Is North Carolina the State of Technology?

| January 31, 2015

pic_giant_072713_SM_Progress-in-North-Carolinaby Ann Revell, WRAL Techwire, January 30, 2015.

We may have significant work to do, but North Carolina is on its way.

At least, that’s the intimation of the North Carolina Technology Association’s (NCTA) first North Carolina State of Technology Industry Report (NCSTIR) released online on Friday.

This overview of the state’s tech sector will be unveiled in Charlotte, and will be presented to the Triangle community on Tuesday, Feb. 4.

“Our goal is to identify the strengths and opportunities that can lead to economic growth for North Carolina,” said Brooks Raiford, CEO of NCTA. “We needed a solid resource for policy makers, economic developers, media, and of course the tech community itself. This report, the first of what will be an annual event, can act as the baseline.”

The report provides an overview of the tech sector’s impact on North Carolina’s economy, including workforce composition and salary information, along with a comparison to other states in various categories. It is being published alongside a 2015 NC Tech Directory, and a website that features highlights of the report.

The report breaks the tech sector down into four sub-categories: Energy Technology, Environmental Technology, Life Sciences, and the Tech Core – IT/Telecom/ Hardware and Software. Ted Abernathy, Managing Partner of Economic Leadership, LLC, was the lead researcher for the report.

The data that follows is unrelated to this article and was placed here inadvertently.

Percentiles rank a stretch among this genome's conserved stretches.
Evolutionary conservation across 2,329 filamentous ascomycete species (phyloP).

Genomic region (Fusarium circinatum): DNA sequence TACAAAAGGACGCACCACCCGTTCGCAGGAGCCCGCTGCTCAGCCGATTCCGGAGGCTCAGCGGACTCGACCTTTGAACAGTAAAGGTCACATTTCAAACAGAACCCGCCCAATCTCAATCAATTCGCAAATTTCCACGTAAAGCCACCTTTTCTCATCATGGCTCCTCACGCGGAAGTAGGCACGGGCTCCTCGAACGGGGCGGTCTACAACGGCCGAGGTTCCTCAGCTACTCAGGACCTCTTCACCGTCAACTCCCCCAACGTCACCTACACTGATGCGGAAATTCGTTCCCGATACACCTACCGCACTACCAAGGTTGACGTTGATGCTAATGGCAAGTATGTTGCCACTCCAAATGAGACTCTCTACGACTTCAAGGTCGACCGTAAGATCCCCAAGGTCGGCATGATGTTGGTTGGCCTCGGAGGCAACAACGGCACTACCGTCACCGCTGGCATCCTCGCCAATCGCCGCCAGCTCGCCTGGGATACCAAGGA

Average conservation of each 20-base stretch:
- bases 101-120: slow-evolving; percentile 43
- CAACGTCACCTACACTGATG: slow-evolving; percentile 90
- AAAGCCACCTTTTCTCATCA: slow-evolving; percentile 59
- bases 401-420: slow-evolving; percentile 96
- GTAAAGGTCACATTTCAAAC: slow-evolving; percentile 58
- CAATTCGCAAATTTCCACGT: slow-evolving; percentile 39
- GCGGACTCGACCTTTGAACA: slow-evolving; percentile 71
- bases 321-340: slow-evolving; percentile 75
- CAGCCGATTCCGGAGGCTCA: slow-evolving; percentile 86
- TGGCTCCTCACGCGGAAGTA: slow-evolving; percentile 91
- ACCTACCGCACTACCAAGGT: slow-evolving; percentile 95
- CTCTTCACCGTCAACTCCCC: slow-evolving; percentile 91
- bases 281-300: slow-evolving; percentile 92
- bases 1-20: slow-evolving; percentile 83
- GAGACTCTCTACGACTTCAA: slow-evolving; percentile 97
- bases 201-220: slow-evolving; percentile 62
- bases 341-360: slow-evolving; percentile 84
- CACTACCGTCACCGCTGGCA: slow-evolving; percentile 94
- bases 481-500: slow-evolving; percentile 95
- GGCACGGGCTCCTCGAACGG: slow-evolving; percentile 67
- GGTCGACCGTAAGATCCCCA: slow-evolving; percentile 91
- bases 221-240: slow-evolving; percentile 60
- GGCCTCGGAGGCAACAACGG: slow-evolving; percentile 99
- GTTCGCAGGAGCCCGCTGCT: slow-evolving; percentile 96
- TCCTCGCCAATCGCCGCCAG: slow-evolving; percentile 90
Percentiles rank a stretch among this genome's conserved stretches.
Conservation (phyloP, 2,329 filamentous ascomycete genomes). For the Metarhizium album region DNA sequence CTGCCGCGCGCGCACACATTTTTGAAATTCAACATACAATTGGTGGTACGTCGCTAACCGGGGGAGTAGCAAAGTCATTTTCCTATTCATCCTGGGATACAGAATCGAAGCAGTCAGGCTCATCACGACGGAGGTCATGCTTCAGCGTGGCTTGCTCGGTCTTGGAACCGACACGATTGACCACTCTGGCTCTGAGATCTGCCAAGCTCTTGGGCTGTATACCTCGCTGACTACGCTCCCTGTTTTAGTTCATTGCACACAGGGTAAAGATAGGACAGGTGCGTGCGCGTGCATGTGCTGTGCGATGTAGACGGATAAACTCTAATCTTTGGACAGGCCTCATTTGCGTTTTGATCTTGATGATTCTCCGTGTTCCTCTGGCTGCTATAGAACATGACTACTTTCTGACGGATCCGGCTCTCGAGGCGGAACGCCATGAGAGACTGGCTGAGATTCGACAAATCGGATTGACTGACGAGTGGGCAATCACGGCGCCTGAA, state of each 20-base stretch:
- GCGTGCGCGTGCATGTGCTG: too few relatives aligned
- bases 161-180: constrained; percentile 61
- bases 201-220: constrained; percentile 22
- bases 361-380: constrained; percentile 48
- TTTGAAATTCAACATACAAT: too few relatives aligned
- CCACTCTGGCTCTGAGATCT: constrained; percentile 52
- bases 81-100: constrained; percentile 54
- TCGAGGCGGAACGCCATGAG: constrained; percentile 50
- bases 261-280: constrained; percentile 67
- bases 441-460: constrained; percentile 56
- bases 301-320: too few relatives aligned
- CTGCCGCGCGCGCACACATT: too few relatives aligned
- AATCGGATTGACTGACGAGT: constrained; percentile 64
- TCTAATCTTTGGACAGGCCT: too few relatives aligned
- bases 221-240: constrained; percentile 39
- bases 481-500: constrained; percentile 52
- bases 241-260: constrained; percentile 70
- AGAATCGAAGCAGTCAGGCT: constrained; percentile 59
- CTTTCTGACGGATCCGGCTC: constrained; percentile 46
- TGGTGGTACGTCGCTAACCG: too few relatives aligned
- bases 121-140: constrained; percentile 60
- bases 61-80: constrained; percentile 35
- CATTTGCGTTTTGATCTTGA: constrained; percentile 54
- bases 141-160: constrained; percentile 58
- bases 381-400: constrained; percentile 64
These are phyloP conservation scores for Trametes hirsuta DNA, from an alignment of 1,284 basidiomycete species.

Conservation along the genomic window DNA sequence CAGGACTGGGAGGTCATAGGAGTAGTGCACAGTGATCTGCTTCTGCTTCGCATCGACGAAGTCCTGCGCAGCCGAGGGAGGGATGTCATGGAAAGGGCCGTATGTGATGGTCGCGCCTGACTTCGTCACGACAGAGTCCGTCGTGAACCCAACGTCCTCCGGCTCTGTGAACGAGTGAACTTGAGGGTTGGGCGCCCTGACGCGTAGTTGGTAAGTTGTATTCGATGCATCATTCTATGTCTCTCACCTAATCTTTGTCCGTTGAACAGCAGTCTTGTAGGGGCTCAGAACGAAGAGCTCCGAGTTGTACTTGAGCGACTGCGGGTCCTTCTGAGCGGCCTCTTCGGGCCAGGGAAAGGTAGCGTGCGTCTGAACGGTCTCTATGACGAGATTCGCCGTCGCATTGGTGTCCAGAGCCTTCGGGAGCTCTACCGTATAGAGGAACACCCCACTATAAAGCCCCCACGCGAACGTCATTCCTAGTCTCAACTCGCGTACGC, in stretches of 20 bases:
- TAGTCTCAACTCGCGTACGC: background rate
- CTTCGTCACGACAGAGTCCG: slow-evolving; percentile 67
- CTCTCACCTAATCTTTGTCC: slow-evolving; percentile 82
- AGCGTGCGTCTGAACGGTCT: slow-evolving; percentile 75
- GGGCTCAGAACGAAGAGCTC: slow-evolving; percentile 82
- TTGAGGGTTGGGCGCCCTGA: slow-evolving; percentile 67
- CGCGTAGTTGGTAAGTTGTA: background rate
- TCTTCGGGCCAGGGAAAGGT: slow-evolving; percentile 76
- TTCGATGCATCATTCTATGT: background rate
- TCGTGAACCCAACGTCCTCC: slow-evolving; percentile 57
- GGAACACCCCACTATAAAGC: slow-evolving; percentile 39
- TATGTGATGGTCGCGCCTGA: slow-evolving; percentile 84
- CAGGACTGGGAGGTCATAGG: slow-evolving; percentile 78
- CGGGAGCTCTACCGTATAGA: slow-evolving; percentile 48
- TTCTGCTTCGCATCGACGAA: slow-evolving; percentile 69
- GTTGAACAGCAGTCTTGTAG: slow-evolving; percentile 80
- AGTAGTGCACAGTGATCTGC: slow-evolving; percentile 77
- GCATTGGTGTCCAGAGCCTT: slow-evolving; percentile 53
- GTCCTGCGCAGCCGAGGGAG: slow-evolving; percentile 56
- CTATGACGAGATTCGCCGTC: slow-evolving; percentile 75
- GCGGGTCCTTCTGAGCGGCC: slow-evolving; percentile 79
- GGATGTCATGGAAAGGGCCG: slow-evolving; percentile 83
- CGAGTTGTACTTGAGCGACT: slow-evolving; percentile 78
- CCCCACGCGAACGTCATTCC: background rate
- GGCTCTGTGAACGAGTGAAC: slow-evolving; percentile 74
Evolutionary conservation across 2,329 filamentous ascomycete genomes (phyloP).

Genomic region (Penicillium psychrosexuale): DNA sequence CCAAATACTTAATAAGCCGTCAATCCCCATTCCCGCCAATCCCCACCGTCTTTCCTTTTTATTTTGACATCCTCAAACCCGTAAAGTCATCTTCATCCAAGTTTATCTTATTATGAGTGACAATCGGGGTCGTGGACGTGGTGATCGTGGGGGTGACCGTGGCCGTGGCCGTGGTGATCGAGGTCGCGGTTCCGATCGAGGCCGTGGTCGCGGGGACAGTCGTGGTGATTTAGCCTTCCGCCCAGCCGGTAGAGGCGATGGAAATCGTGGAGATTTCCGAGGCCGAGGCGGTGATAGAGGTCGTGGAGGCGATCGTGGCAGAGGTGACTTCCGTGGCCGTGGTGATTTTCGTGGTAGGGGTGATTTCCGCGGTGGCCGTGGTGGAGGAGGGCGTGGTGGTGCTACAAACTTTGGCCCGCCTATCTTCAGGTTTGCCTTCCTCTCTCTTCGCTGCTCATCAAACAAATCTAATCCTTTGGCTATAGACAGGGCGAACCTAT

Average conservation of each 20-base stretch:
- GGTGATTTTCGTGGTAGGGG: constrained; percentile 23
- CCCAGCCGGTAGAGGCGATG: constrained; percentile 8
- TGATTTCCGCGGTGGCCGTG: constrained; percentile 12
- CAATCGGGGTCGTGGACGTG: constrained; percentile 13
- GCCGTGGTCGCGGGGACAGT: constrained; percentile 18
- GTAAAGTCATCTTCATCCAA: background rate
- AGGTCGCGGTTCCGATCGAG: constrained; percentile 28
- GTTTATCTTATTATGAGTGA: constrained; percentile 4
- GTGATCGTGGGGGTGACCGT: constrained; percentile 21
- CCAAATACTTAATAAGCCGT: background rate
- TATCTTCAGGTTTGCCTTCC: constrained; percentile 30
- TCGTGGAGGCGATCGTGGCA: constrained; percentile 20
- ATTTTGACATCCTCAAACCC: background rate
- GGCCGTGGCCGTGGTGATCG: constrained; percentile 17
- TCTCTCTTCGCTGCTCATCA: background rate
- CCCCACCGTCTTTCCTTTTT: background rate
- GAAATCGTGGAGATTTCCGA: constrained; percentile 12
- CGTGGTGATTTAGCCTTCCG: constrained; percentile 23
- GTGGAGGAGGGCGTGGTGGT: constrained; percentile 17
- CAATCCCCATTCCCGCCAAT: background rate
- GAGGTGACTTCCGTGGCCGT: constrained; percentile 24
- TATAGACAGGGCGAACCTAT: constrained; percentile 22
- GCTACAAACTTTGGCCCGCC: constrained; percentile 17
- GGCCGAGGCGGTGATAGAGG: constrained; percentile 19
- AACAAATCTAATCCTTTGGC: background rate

During the SWOT analysis, Abernathy pointed to a long list of key strengths of our State’s technology sector:

•    Strong employment and establishment growth

•    An emerging software super-subsector

•    Comparative advantage in high-tech manufacturing, nuclear energy, and hardware manufacturing

•    Well-funded public research universities

•    Increasing rate of technology transfer from universities

•    High percentage of women in the industry workforce

The areas that require significant work include:

•    R&D funding, which Abernathy refers to as “simply average”

•    Lower levels of engineering academic R&D than other Southern states

•    Venture capital funding that lags behind comparable technology states

•    Lower number of science & engineering degrees earned

In respect to the presentation that will occur for the Triangle area next week, we will not reveal the entire report’s perspective on opportunities here. Suffice it to say, however, that Abernathy identified several areas surrounding education that he feels will present great opportunities for the NC tech sector’s growth, but he also pointed to areas where technology can influence the growth of other industries.

To learn more about the report and its findings, you can attend a briefing being held by NCTA on Feb. 4 at Research Triangle Foundation.
Read more at http://wraltechwire.com/is-north-carolina-the-state-of-technology-/14406897/#roLiHWZdRSDDUrzY.99

Category: NC Stateline, SPIN Blog

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  1. Richard Bunce says:

    Don’t worry the Moral Monday Diversity Bean Counters will kill it…